We’re just now coming down from one of the best cable summer seasons in history. We’ve seen the debuts of Mad Men, Damages, Burn Notice, and tremendous second seasons from Psych, The Business, and The Minor Accomplishments of Jackie Woodman. We’ve even seen a remarkable season of Monk, a series that has shown (and still shows) its age, but thanks to an apparent focus on quality mystery writing for the first time in the show’s history, it experienced a renaissance this summer.
Of course, it wasn’t all sunshine and roses. The Dead Zone, once among my favorite shows, continues a heartbreaking downward spiral into Shit Town (though I’ll admit its last three episodes this season tried to turn things around, so maybe there’s still hope), and Rescue Me… I still love the show for its assured characterization and demented comedy, but did anything happen this season? Aside from a few existential crises at the beginning of the season, and a lot of petty squabbling, few coherent, compelling storylines surfaced. If this was by design—taking a few breaths after several seasons of insane, Shakespeare-on-acid dramatics—then perhaps it was a noble failure; otherwise, it was just kinda dull.
But now, we look ahead to… What, exactly? This is the most buzz-free season in several years; unfortunately for me, what little buzz exists revolves around shows in which I am patently uninterested. This column will mostly feature currently airing shows on a weekly basis, checking in to see how the stories and characters progress throughout the season—where things might go, and whether or not it’s working. I checked out a few new shows this week, and I’ll tune in to some other new ones as they air, but I will tell you right now which shows I won’t watch:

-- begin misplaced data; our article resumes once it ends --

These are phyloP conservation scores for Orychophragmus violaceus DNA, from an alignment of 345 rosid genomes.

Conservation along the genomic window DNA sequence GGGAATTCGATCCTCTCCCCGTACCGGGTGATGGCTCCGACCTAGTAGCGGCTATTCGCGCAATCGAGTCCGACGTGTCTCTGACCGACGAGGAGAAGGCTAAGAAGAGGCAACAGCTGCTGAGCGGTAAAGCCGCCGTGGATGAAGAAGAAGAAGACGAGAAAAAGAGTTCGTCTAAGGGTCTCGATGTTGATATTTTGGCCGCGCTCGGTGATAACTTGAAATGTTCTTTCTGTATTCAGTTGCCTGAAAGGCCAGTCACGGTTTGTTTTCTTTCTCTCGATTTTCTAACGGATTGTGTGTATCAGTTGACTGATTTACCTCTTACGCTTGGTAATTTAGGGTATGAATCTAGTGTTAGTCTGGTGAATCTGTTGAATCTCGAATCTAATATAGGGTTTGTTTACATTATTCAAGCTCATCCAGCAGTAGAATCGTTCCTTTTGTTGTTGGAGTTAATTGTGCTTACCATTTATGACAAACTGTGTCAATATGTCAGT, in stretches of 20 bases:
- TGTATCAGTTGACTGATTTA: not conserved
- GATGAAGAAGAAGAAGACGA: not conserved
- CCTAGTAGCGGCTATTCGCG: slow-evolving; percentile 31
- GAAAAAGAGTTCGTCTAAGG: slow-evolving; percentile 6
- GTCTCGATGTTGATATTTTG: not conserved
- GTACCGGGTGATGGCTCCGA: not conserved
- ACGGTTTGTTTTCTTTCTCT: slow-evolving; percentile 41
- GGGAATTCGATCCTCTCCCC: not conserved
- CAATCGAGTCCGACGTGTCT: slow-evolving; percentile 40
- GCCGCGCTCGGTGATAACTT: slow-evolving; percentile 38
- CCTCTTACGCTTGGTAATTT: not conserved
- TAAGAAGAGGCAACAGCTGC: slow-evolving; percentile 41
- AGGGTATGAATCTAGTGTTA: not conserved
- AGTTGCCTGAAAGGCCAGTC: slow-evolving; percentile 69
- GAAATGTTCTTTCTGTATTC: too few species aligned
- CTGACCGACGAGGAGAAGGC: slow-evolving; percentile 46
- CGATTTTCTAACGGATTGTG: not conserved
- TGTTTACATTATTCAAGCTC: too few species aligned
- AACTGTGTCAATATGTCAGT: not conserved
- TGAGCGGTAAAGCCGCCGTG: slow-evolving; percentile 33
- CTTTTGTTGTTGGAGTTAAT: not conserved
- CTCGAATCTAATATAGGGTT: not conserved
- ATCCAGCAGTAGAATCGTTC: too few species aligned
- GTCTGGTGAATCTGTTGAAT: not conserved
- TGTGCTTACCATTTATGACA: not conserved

Gossip Girl (already premiered on the CW)—I never fell for The O.C. Sure, with that initial buzz from the abbreviated “summer season,” I felt compelled to check it out and found…nothing worth continuing to watch. So yes, my most active impulse (schadenfreude) allowed me to snicker and mock when everyone who watched it grew more and more disenchanted with the writers squandering the initial promise I never saw. Gossip Girl looks, sounds and smells like a remake. Even if I liked the first few episodes, I know the road ahead and don’t feel like getting on it.
Chuck (premieres 9/24, 8 p.m., on NBC)—It physically pains me to deny a show featuring Adam Baldwin (Firefly, Angel). I even watched the bizarre miniseries remake of The Poseidon Adventure for him and The Guttenberg, and neither disappointed. I can’t abide Chuck, however. It’s pretty rare to see as blatant a rip-off of a previously unsuccessful show as you have here. Four short years ago, Jake 2.0 took all 11 UPN viewers by storm with its combination of action, comedy, spy thriller and drama. After some good initial buzz, UPN committed to a full season, then canceled the show after 14 episodes (leaving two unaired until Sci-Fi Channel started playing reruns in 2006).